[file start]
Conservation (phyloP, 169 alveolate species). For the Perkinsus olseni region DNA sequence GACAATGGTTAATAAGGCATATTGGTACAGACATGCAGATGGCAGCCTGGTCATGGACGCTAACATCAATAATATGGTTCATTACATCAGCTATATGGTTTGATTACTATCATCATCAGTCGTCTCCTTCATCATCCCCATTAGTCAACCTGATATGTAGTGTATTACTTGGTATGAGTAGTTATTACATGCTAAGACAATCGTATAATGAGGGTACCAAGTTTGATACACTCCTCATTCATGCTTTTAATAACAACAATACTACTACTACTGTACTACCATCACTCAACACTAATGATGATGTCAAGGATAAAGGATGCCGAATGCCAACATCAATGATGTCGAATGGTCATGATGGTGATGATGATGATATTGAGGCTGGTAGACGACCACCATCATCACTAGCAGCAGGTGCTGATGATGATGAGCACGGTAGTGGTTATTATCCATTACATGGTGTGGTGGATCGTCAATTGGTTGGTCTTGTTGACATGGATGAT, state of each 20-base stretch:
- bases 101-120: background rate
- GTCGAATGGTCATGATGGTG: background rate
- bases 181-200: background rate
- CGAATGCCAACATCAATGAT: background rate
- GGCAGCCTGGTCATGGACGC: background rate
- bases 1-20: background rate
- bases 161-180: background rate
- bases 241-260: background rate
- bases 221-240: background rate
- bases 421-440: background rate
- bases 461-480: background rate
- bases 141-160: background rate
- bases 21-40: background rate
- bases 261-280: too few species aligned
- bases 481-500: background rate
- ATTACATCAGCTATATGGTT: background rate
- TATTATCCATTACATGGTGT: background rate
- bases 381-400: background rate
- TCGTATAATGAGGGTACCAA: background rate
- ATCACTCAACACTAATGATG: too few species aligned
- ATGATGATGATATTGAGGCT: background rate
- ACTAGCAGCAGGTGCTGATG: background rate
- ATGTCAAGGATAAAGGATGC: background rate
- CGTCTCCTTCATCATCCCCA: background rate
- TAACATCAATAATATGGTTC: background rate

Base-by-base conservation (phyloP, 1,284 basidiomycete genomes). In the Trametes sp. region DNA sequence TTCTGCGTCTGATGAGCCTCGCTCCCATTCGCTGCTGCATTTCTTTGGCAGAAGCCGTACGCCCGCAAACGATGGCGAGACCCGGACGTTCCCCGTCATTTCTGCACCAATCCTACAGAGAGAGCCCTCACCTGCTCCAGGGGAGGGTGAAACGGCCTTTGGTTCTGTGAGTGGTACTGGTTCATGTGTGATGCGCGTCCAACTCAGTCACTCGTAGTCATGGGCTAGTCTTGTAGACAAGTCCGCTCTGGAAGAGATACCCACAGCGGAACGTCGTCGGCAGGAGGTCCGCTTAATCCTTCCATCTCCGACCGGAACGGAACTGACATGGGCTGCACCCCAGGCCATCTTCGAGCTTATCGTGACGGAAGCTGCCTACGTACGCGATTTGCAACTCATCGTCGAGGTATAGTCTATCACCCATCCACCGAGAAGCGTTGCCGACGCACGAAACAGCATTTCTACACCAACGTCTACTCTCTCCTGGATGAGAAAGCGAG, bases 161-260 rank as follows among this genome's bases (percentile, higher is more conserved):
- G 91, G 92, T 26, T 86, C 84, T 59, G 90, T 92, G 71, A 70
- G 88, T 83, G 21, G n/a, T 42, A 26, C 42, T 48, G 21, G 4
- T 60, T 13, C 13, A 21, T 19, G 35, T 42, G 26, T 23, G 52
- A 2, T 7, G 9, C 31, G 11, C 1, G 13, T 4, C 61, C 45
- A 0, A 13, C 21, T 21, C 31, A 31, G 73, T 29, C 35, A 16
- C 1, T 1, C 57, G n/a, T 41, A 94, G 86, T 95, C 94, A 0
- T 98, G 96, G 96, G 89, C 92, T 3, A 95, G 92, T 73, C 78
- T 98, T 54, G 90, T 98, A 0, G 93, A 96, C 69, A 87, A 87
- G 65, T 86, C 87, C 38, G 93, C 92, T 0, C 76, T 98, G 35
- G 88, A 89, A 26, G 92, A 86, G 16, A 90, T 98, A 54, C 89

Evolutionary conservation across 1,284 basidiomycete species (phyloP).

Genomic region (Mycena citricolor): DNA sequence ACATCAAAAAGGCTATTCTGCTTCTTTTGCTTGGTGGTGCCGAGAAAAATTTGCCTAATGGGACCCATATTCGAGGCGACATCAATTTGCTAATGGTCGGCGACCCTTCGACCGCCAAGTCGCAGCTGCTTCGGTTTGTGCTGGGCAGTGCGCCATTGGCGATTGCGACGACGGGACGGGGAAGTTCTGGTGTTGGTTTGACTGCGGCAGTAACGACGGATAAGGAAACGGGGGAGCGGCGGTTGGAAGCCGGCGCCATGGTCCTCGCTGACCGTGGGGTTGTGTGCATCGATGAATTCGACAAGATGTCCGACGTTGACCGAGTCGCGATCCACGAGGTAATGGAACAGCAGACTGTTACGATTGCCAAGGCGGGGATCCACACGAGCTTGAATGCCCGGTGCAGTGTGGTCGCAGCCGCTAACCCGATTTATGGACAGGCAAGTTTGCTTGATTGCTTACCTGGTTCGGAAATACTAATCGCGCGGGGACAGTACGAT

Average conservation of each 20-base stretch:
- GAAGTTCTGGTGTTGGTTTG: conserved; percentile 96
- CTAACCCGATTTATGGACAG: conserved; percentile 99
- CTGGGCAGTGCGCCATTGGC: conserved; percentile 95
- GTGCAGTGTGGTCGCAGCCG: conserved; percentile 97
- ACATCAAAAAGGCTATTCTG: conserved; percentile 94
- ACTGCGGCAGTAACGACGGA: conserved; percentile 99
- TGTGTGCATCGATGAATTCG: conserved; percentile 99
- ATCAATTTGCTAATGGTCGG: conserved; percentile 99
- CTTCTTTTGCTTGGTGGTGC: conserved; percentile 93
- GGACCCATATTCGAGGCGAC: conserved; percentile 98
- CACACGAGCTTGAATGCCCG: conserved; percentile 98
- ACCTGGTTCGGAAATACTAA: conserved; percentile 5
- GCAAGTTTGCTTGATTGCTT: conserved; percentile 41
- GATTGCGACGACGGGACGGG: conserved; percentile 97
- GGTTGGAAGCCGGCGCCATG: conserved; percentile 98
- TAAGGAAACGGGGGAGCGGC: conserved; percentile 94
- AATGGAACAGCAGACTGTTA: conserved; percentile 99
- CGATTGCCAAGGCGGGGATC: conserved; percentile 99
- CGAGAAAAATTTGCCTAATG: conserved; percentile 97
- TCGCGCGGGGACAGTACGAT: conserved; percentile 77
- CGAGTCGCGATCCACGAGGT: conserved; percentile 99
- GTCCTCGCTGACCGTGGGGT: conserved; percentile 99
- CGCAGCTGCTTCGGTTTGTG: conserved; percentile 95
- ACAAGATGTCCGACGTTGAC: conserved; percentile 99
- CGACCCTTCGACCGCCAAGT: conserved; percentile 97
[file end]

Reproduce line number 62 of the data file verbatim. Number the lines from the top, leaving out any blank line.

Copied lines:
- GTCCTCGCTGACCGTGGGGT: conserved; percentile 99